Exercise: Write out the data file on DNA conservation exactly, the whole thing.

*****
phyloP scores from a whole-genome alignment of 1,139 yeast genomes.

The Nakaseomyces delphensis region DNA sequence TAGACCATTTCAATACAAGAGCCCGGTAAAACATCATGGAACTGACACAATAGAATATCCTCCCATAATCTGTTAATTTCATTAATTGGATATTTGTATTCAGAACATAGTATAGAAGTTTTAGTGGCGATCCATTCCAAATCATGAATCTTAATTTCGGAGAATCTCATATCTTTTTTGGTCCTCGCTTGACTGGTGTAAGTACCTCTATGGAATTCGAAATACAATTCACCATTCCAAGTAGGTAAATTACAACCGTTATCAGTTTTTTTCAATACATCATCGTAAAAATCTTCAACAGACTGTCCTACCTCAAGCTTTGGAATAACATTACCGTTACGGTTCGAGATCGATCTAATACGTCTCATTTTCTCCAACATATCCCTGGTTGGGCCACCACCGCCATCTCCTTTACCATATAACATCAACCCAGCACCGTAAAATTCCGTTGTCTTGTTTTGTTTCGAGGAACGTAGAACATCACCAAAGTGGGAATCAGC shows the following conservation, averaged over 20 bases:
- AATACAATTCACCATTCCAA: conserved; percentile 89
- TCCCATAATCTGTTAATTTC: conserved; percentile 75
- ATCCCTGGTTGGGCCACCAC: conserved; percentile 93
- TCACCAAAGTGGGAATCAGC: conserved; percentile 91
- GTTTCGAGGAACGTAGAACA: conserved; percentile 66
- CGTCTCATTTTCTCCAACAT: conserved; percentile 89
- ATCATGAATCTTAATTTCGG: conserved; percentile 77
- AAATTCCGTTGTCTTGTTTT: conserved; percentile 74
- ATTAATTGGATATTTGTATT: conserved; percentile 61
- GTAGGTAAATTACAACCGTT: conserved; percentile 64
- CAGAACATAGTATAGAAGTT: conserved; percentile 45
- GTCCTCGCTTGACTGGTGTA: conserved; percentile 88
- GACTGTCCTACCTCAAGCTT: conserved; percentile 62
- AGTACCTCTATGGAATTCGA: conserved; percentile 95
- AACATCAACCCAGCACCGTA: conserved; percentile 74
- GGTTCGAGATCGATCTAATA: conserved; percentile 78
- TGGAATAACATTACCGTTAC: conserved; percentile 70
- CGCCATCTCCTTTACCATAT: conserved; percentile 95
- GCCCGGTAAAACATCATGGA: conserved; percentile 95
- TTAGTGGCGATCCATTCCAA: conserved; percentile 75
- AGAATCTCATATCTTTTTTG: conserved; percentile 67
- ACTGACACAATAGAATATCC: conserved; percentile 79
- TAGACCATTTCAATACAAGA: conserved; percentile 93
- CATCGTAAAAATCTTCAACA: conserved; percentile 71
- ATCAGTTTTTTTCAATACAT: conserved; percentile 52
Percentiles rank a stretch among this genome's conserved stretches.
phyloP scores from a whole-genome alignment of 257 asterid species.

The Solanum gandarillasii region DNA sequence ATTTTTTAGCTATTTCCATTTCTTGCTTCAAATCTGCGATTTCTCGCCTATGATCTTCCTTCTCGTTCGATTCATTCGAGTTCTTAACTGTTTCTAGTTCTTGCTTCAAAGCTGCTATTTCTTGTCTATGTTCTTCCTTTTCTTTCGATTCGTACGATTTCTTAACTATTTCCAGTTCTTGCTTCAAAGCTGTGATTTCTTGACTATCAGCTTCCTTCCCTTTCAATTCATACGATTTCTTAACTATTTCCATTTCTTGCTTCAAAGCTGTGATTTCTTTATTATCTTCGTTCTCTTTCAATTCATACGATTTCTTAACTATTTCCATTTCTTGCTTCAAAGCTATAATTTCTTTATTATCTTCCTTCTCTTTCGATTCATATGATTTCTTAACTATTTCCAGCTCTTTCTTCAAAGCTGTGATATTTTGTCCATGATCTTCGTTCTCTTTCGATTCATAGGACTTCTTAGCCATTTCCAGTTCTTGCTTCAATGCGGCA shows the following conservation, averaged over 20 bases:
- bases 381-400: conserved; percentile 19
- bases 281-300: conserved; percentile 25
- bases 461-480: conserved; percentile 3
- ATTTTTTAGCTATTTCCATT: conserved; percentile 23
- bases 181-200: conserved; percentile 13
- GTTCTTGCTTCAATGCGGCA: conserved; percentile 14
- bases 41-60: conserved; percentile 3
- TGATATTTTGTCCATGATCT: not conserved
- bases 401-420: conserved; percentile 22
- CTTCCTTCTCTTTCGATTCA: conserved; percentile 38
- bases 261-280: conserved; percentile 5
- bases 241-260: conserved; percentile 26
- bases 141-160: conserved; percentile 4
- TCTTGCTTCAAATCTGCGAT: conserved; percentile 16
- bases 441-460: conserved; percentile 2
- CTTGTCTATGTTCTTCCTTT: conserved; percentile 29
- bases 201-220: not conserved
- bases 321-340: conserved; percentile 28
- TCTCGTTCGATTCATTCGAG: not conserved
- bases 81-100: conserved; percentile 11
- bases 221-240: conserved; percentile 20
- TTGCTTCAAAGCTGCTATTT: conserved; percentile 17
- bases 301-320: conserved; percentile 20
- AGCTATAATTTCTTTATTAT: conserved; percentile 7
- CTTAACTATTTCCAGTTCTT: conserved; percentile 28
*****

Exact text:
phyloP scores from a whole-genome alignment of 1,139 yeast genomes.

The Nakaseomyces delphensis region DNA sequence TAGACCATTTCAATACAAGAGCCCGGTAAAACATCATGGAACTGACACAATAGAATATCCTCCCATAATCTGTTAATTTCATTAATTGGATATTTGTATTCAGAACATAGTATAGAAGTTTTAGTGGCGATCCATTCCAAATCATGAATCTTAATTTCGGAGAATCTCATATCTTTTTTGGTCCTCGCTTGACTGGTGTAAGTACCTCTATGGAATTCGAAATACAATTCACCATTCCAAGTAGGTAAATTACAACCGTTATCAGTTTTTTTCAATACATCATCGTAAAAATCTTCAACAGACTGTCCTACCTCAAGCTTTGGAATAACATTACCGTTACGGTTCGAGATCGATCTAATACGTCTCATTTTCTCCAACATATCCCTGGTTGGGCCACCACCGCCATCTCCTTTACCATATAACATCAACCCAGCACCGTAAAATTCCGTTGTCTTGTTTTGTTTCGAGGAACGTAGAACATCACCAAAGTGGGAATCAGC shows the following conservation, averaged over 20 bases:
- AATACAATTCACCATTCCAA: conserved; percentile 89
- TCCCATAATCTGTTAATTTC: conserved; percentile 75
- ATCCCTGGTTGGGCCACCAC: conserved; percentile 93
- TCACCAAAGTGGGAATCAGC: conserved; percentile 91
- GTTTCGAGGAACGTAGAACA: conserved; percentile 66
- CGTCTCATTTTCTCCAACAT: conserved; percentile 89
- ATCATGAATCTTAATTTCGG: conserved; percentile 77
- AAATTCCGTTGTCTTGTTTT: conserved; percentile 74
- ATTAATTGGATATTTGTATT: conserved; percentile 61
- GTAGGTAAATTACAACCGTT: conserved; percentile 64
- CAGAACATAGTATAGAAGTT: conserved; percentile 45
- GTCCTCGCTTGACTGGTGTA: conserved; percentile 88
- GACTGTCCTACCTCAAGCTT: conserved; percentile 62
- AGTACCTCTATGGAATTCGA: conserved; percentile 95
- AACATCAACCCAGCACCGTA: conserved; percentile 74
- GGTTCGAGATCGATCTAATA: conserved; percentile 78
- TGGAATAACATTACCGTTAC: conserved; percentile 70
- CGCCATCTCCTTTACCATAT: conserved; percentile 95
- GCCCGGTAAAACATCATGGA: conserved; percentile 95
- TTAGTGGCGATCCATTCCAA: conserved; percentile 75
- AGAATCTCATATCTTTTTTG: conserved; percentile 67
- ACTGACACAATAGAATATCC: conserved; percentile 79
- TAGACCATTTCAATACAAGA: conserved; percentile 93
- CATCGTAAAAATCTTCAACA: conserved; percentile 71
- ATCAGTTTTTTTCAATACAT: conserved; percentile 52
Percentiles rank a stretch among this genome's conserved stretches.
phyloP scores from a whole-genome alignment of 257 asterid species.

The Solanum gandarillasii region DNA sequence ATTTTTTAGCTATTTCCATTTCTTGCTTCAAATCTGCGATTTCTCGCCTATGATCTTCCTTCTCGTTCGATTCATTCGAGTTCTTAACTGTTTCTAGTTCTTGCTTCAAAGCTGCTATTTCTTGTCTATGTTCTTCCTTTTCTTTCGATTCGTACGATTTCTTAACTATTTCCAGTTCTTGCTTCAAAGCTGTGATTTCTTGACTATCAGCTTCCTTCCCTTTCAATTCATACGATTTCTTAACTATTTCCATTTCTTGCTTCAAAGCTGTGATTTCTTTATTATCTTCGTTCTCTTTCAATTCATACGATTTCTTAACTATTTCCATTTCTTGCTTCAAAGCTATAATTTCTTTATTATCTTCCTTCTCTTTCGATTCATATGATTTCTTAACTATTTCCAGCTCTTTCTTCAAAGCTGTGATATTTTGTCCATGATCTTCGTTCTCTTTCGATTCATAGGACTTCTTAGCCATTTCCAGTTCTTGCTTCAATGCGGCA shows the following conservation, averaged over 20 bases:
- bases 381-400: conserved; percentile 19
- bases 281-300: conserved; percentile 25
- bases 461-480: conserved; percentile 3
- ATTTTTTAGCTATTTCCATT: conserved; percentile 23
- bases 181-200: conserved; percentile 13
- GTTCTTGCTTCAATGCGGCA: conserved; percentile 14
- bases 41-60: conserved; percentile 3
- TGATATTTTGTCCATGATCT: not conserved
- bases 401-420: conserved; percentile 22
- CTTCCTTCTCTTTCGATTCA: conserved; percentile 38
- bases 261-280: conserved; percentile 5
- bases 241-260: conserved; percentile 26
- bases 141-160: conserved; percentile 4
- TCTTGCTTCAAATCTGCGAT: conserved; percentile 16
- bases 441-460: conserved; percentile 2
- CTTGTCTATGTTCTTCCTTT: conserved; percentile 29
- bases 201-220: not conserved
- bases 321-340: conserved; percentile 28
- TCTCGTTCGATTCATTCGAG: not conserved
- bases 81-100: conserved; percentile 11
- bases 221-240: conserved; percentile 20
- TTGCTTCAAAGCTGCTATTT: conserved; percentile 17
- bases 301-320: conserved; percentile 20
- AGCTATAATTTCTTTATTAT: conserved; percentile 7
- CTTAACTATTTCCAGTTCTT: conserved; percentile 28